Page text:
In 2018, the conference seeks to extend the scope of digital humanities research covered, both into new areas, as well as beyond the Nordic and Baltic countries. This year, the conference welcomes in particular work related to the following themes: History, Cultural Heritage, Games, and Future.

The overarching theme this year is Open Science. This pragmatic concept emphasises the role of transparent and reproducible research practices, open dissemination of results, and new forms of collaboration, all greatly facilitated by digitalisation. All proposals are invited to reflect on the benefits, challenges, and prospects of open science for their own research. 

Information will be provided on the conference website here

In April 2018, the Faculty of Arts of KU Leuven and the KU Leuven Libraries are hosting a European Conference for the Humanities on behalf of the European Consortium of Humanities Institutes and Centres (ECHIC).

Like the preceding ECHIC conferences in Dublin, Utrecht, Nottingham, Oporto, Pamplona, Macerata and Edinburgh, the conference aims to probe some of the most pressing issues facing the humanities as academic disciplines and interdisciplinary fields.

In 2018, the theme is “Equip & Engage: Research and Dissemination Infrastructures for the Humanities”. Papers and discussions will be focused around (challenges connected to) digital scholarship in the humanities and the dissemination and impact of the results of this research.

The conference programme will feature keynote lectures, conference papers, project presentations/demos, lightning talks and panel discussions, as well as the annual meeting of ECHIC and diverse networking opportunities.

Confirmed keynote speakers are Jane Ohlmeyer, who is Erasmus Smith’s Professor of Modern History and Director of Trinity Long Room Hub at Trinity College Dublin, and Martin Paul Eve, who is Professor of Literature, Technology and Publishing at Birkbeck, University of London, and well-known for his work on open access and HE policy.

Further information here

11th conference on Language Resources and Evaluation, main conference: 9-10-11 May 2018, workshops and tutorials: 7-8 & 12 May 2018

Conference Aims:

LREC is the major event on Language Resources (LRs) and Evaluation for Human Language Technologies (HLT). LREC aims to provide an overview of the state-of-the-art, explore new R&D directions and emerging trends, exchange information regarding LRs and their applications, evaluation methodologies and tools, communicate on-going and planned activities, identify industrial uses and needs, and address requirements from e-science and e-society, with respect to scientific, technology, policy and organisational issues.

For this edition, LREC goes East in order to support a stronger interaction and synergy with the Asian NLP community and to help promoting Asian Language Resources and Language Technologies.

LREC provides a unique forum for researchers, industrials and funding agencies from a wide spectrum of related disciplines to discuss issues and opportunities, find new synergies and promote initiatives for international cooperation, in support of investigations in language sciences, progress in language technologies (LT) and development of corresponding products, services and applications, and standards.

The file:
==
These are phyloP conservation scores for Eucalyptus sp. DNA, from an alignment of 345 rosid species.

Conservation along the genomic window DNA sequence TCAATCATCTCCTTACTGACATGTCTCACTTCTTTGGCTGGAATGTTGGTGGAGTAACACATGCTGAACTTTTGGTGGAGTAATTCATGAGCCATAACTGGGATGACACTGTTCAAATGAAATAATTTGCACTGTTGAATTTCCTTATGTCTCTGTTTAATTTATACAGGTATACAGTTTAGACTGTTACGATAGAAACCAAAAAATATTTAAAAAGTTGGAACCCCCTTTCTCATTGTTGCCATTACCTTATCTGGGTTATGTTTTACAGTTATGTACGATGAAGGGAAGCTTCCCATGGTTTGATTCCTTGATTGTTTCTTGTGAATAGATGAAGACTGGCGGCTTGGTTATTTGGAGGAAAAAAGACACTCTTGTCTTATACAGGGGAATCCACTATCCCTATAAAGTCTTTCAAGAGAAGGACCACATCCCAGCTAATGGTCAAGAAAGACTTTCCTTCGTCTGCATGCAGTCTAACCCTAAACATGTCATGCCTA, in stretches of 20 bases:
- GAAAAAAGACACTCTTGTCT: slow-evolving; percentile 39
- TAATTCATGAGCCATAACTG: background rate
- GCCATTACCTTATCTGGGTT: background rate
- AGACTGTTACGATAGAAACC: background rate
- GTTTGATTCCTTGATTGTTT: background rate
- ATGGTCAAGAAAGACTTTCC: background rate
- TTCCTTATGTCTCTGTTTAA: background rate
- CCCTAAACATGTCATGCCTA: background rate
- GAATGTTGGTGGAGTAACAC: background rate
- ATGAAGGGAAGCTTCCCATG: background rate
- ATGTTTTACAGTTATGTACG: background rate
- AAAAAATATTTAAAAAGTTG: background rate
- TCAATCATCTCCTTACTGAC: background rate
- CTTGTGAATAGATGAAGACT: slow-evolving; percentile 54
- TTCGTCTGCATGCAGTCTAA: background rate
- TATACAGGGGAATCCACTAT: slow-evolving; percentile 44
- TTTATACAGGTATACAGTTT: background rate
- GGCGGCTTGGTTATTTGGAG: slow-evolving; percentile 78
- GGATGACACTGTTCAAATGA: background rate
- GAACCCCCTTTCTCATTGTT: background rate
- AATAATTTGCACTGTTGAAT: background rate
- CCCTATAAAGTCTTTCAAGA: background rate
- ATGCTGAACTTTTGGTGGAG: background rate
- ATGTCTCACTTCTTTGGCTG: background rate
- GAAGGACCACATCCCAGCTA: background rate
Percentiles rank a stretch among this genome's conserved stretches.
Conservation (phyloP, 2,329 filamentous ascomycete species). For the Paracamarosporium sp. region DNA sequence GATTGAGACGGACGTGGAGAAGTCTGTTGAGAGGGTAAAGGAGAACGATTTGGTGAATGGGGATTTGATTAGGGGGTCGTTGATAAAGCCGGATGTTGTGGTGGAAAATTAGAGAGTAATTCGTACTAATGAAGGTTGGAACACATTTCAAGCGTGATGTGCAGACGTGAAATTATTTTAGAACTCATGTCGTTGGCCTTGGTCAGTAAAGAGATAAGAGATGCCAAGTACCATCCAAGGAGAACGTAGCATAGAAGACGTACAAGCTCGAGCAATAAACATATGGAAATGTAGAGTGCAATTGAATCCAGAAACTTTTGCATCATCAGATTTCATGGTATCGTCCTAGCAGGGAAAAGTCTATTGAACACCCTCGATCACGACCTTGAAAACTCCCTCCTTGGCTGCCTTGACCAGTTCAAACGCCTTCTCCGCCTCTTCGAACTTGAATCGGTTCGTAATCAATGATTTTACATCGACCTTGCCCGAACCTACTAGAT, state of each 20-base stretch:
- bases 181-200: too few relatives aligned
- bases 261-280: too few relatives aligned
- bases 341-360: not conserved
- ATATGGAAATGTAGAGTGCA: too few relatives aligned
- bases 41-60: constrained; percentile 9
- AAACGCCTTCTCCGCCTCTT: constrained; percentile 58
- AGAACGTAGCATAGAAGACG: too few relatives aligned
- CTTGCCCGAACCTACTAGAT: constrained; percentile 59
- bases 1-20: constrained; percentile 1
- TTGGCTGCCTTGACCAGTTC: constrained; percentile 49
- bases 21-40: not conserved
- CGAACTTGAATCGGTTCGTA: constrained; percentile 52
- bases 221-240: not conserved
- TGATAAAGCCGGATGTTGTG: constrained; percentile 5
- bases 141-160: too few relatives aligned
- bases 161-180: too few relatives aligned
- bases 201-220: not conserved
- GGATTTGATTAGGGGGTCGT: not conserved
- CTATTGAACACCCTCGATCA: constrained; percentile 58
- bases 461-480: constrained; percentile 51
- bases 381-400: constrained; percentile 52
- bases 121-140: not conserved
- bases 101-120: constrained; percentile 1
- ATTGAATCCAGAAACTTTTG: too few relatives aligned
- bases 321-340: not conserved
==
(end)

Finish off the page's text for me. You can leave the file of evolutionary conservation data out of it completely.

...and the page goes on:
Conference Topics:

  • Issues in the design, construction and use of LRs: text, speech, sign, gesture, image, in single or multimodal/multimedia data
  • Exploitation of LRs in systems and applications
  • Issues in LT evaluation
  • General issues regarding LRs & Evaluation

LREC 2018 hot Topics:

  • Asian Language Resources

Special attention will be devoted to highlight the wide variety of initiatives for the creation, use and evaluation of Asian Language Resources and Technologies. Special attention will be paid to Less-Resourced Languages in the Asian area, including (local) Sign Languages.

  • International Contribution to Olympics 2020

LREC 2018 would like to promote all LTs that would support better interactions and communications between the Olympic 2020 visitors and the local hosts. This involves all speech- and text-based computer interactions, speech/sign to speech/sign translations, human-human communications mediated by computers, etc. Assessment of the above mentioned technologies is also an important area within LREC 2018.

  • Language Resources in the online World

In a time in which more and more (language) data are generated, either by human beings or by machines, and directly streamed, the question arises how LRs and LTs can cope with this development. A first challenge is to address and to provide for correctives to hate speeches, cyberbullying, fake news, etc. Can LT provide means to process and respond in a timely manner to such language data streamed in a huge amount at high speed? In this context, language technologists have to intensify cooperation with humanities, especially social and political sciences, psychology but also economics, and more.

Further information here